Category Archives: Windows

Microsoft Windows, of course.

Get Windows Server 2008 for FREE through DreamSpark (Students Only)

Windows Server 2008 Box
Windows Server 2008 Box

Want a free download of Windows Server 2008? It’s yours, if you qualify! Microsoft recently updated their DreamSpark offerings to include Server 2008, among other products. All you have to do is verify that you’re a student, and start downloading.

Download link – https://www.dreamspark.com/default.aspx

What is DreamSpark? Straight from the horse’s mouth:

Microsoft DreamSpark enables students to download Microsoft developer and design tools at no charge.

Now, for the first time, Microsoft is giving its valuable software developer and design tools directly to students worldwide at no charge! This site enables students like you to download professional-level Microsoft developer and design tools to unlock your creative potential and set you on the path to academic and career success, by supporting and advancing your learning and skills through technical design, technology, math, science and engineering activities.

What products are offered? A lot! In addition to Windows Server 2008, you can freely download:

  • Visual Studio 2008 Professional Edition (and 2005 Professional)
  • SQL Server 2008 Developer
  • MS Expression Studio 2
  • XNA Game Studio 2.0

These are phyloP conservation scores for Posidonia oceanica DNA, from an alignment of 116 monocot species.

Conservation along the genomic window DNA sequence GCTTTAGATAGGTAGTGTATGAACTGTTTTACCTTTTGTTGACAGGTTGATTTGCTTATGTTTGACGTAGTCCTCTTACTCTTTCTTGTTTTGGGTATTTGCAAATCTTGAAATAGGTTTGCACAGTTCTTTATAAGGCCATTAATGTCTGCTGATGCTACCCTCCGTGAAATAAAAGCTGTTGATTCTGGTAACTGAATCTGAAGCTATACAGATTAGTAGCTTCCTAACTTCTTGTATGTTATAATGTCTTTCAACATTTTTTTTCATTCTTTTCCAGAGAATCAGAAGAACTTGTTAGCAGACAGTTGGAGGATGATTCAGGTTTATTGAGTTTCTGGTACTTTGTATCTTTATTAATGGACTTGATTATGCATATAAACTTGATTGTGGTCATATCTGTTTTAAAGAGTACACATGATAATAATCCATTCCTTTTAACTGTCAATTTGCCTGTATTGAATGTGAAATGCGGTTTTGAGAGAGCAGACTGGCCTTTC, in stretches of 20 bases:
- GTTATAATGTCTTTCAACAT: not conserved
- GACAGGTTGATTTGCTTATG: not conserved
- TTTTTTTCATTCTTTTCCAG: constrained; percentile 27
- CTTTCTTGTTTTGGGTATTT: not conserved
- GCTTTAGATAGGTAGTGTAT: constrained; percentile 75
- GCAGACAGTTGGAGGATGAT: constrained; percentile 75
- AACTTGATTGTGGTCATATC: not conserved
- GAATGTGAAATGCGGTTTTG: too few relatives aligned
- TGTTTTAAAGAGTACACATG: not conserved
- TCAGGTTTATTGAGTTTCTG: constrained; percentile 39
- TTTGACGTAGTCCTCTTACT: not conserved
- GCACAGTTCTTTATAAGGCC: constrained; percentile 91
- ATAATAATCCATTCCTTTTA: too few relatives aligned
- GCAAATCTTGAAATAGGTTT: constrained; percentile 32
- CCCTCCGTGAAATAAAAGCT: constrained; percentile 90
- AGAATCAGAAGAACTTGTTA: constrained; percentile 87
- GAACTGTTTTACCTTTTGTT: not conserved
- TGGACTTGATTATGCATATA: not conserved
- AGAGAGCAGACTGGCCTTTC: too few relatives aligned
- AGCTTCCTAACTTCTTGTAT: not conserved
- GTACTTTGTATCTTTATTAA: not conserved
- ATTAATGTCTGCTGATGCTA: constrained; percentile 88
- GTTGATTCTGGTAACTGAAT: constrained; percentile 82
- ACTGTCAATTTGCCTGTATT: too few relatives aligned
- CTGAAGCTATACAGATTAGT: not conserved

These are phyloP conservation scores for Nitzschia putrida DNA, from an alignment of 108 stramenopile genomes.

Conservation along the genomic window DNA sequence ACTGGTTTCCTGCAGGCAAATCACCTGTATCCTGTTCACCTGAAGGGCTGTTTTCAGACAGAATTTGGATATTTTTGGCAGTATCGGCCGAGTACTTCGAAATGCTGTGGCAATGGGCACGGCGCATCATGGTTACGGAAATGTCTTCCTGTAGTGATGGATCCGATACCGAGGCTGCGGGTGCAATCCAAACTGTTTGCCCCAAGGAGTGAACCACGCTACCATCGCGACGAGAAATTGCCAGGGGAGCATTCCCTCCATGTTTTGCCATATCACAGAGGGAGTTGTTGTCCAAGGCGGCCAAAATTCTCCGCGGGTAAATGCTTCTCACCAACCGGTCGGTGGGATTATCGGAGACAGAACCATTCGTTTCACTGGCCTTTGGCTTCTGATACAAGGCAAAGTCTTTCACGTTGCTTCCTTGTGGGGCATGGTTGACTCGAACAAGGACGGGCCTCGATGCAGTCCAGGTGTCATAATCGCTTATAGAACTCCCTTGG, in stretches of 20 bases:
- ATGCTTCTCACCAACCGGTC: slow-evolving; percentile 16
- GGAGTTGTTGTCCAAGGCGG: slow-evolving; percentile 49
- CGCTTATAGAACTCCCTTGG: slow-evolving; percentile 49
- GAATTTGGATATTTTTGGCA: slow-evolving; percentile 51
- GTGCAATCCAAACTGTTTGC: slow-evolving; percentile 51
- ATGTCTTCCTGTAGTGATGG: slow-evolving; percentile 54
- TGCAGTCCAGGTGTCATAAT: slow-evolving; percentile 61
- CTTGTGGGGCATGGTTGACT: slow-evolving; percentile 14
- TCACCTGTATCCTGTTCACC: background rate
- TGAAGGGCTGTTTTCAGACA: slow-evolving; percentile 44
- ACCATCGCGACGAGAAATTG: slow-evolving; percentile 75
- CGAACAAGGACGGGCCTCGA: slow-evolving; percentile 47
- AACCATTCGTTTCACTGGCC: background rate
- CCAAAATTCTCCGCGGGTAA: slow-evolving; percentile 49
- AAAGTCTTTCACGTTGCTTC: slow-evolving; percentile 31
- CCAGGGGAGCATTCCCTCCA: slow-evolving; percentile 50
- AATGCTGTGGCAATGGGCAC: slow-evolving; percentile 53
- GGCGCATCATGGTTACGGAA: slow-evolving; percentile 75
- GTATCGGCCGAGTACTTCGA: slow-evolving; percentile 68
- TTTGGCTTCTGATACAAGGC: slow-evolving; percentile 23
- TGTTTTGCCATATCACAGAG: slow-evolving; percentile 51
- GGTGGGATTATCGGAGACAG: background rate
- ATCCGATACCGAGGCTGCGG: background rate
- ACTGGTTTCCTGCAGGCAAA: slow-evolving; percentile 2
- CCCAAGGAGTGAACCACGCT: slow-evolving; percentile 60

• XNA Creators Club Online (12 months access)
  • IT Academy Student Pass (up to 22 hours of FREE e-learning courses)

You will need:

  • A Windows Live ID
  • Valid Student Status

My university was not on the main list, but they were able to quickly verify me online via JourneyEd. Within minutes, I started downloading Windows Server 2008, which can actually function very well as a desktop or workstation. With a few clicks, you can essentially transform it into Windows Vista, but without most of the bloat. Look for some articles relating to Server 2008 soon.

Best of luck. Despite my affinity for Linux, it’s hard to turn down free, legal software!

UPDATE: Be sure to see my article on how to turn Server 2008 into an excellent workstation OS.

Like Blue? Free Embedded Theme for Windows XP

I previously wrote about the free Zune theme for Windows XP. Today I’d like to bring another free theme to your attention – “Embedded.”

Download link (free): Download now

Installation is a breeze, and does not require any hacking of the uxtheme file (like with most 3rd-party themes). Here’s how it looks: